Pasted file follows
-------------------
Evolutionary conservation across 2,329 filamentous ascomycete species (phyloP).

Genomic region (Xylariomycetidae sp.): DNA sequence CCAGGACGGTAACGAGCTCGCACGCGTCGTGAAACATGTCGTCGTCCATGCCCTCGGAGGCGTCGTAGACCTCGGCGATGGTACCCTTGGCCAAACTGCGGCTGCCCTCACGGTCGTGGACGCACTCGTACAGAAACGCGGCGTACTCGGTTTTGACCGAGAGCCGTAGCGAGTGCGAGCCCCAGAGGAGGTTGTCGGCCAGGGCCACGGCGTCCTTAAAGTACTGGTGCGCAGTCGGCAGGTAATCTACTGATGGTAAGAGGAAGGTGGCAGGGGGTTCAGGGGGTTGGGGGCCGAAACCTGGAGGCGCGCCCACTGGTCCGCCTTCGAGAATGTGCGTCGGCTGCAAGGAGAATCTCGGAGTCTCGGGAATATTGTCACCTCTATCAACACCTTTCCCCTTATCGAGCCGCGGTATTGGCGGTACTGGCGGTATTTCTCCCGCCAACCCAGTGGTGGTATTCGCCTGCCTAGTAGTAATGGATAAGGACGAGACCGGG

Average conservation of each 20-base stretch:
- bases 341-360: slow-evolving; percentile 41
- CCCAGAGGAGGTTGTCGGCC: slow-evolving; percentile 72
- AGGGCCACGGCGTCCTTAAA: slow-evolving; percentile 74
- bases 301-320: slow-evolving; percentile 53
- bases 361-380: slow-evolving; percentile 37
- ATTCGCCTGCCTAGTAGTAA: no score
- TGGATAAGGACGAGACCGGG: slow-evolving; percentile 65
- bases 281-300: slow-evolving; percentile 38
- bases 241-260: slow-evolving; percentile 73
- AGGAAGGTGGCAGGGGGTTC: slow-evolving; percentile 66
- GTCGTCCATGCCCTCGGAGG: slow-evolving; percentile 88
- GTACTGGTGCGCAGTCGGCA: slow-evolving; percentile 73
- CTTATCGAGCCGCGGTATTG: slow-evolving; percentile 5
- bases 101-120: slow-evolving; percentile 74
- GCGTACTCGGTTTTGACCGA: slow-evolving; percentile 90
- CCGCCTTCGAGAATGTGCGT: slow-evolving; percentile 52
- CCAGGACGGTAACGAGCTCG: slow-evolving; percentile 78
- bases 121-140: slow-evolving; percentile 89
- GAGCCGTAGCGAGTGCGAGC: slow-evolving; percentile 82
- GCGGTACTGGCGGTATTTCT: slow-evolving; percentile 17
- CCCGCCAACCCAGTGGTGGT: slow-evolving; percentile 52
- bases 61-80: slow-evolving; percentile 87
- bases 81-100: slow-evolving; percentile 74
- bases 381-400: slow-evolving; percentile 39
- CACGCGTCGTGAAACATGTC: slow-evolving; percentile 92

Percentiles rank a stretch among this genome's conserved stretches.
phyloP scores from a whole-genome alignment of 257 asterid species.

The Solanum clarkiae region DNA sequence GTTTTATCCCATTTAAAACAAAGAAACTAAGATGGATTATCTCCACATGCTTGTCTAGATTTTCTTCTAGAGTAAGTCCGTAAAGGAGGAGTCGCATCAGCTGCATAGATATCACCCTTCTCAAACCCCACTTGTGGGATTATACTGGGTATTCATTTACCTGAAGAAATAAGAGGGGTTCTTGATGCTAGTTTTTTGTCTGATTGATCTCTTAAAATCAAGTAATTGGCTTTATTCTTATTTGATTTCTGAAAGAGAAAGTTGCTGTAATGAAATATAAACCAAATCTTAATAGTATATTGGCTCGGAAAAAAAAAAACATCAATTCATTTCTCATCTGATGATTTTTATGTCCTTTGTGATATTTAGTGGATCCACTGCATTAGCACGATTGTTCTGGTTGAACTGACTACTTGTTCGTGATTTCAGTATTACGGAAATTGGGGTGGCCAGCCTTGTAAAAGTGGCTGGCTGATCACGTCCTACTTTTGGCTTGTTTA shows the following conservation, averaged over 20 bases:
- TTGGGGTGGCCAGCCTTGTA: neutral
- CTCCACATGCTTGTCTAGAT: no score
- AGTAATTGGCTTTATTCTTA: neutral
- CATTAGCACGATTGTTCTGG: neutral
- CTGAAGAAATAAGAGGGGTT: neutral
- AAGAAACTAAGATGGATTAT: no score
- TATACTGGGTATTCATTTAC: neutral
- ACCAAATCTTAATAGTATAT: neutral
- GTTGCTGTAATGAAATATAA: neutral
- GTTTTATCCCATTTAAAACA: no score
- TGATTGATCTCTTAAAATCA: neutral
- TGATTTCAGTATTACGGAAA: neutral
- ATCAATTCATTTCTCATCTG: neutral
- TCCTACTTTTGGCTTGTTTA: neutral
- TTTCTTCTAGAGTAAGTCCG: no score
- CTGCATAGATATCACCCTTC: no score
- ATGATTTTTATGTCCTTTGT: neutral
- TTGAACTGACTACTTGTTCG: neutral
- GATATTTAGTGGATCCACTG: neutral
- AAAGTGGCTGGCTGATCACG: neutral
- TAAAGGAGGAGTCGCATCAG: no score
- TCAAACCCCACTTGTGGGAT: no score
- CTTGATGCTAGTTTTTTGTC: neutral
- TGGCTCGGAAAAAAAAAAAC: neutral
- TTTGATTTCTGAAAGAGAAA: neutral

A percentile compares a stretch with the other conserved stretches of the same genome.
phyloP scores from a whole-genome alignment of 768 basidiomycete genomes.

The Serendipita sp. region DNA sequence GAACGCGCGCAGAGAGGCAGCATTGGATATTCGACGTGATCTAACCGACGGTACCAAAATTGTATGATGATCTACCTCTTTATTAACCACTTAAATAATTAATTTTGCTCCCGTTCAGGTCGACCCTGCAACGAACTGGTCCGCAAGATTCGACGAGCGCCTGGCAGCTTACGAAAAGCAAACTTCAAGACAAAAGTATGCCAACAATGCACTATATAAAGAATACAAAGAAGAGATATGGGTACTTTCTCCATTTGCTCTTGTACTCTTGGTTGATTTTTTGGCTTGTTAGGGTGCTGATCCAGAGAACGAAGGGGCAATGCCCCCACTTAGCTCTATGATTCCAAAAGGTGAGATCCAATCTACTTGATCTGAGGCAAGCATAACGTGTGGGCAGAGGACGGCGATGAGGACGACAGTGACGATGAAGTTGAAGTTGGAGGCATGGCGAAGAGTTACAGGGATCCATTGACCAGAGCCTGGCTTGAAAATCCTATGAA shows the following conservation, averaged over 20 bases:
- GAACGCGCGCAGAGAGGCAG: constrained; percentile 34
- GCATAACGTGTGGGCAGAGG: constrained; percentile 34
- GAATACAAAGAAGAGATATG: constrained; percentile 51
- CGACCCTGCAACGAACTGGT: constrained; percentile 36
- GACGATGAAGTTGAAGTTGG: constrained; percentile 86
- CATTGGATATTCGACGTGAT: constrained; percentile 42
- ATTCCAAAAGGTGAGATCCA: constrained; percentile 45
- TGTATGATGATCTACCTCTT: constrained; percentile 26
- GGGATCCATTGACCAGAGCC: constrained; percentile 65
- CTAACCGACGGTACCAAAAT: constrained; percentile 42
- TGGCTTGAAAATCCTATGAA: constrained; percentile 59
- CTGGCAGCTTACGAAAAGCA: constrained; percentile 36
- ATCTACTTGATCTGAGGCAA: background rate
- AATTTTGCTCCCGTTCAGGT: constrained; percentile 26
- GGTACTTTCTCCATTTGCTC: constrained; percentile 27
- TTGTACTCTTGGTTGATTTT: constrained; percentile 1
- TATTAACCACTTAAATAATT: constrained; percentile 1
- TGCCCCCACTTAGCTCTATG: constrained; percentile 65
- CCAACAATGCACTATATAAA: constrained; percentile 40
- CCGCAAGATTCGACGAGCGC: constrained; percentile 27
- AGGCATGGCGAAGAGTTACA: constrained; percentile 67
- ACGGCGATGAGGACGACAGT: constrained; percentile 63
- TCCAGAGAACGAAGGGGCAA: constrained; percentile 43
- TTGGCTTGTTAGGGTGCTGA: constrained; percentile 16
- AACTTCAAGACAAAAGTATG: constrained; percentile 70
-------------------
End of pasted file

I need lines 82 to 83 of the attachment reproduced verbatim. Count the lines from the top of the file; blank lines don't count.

- TCCAGAGAACGAAGGGGCAA: constrained; percentile 43
- TTGGCTTGTTAGGGTGCTGA: constrained; percentile 16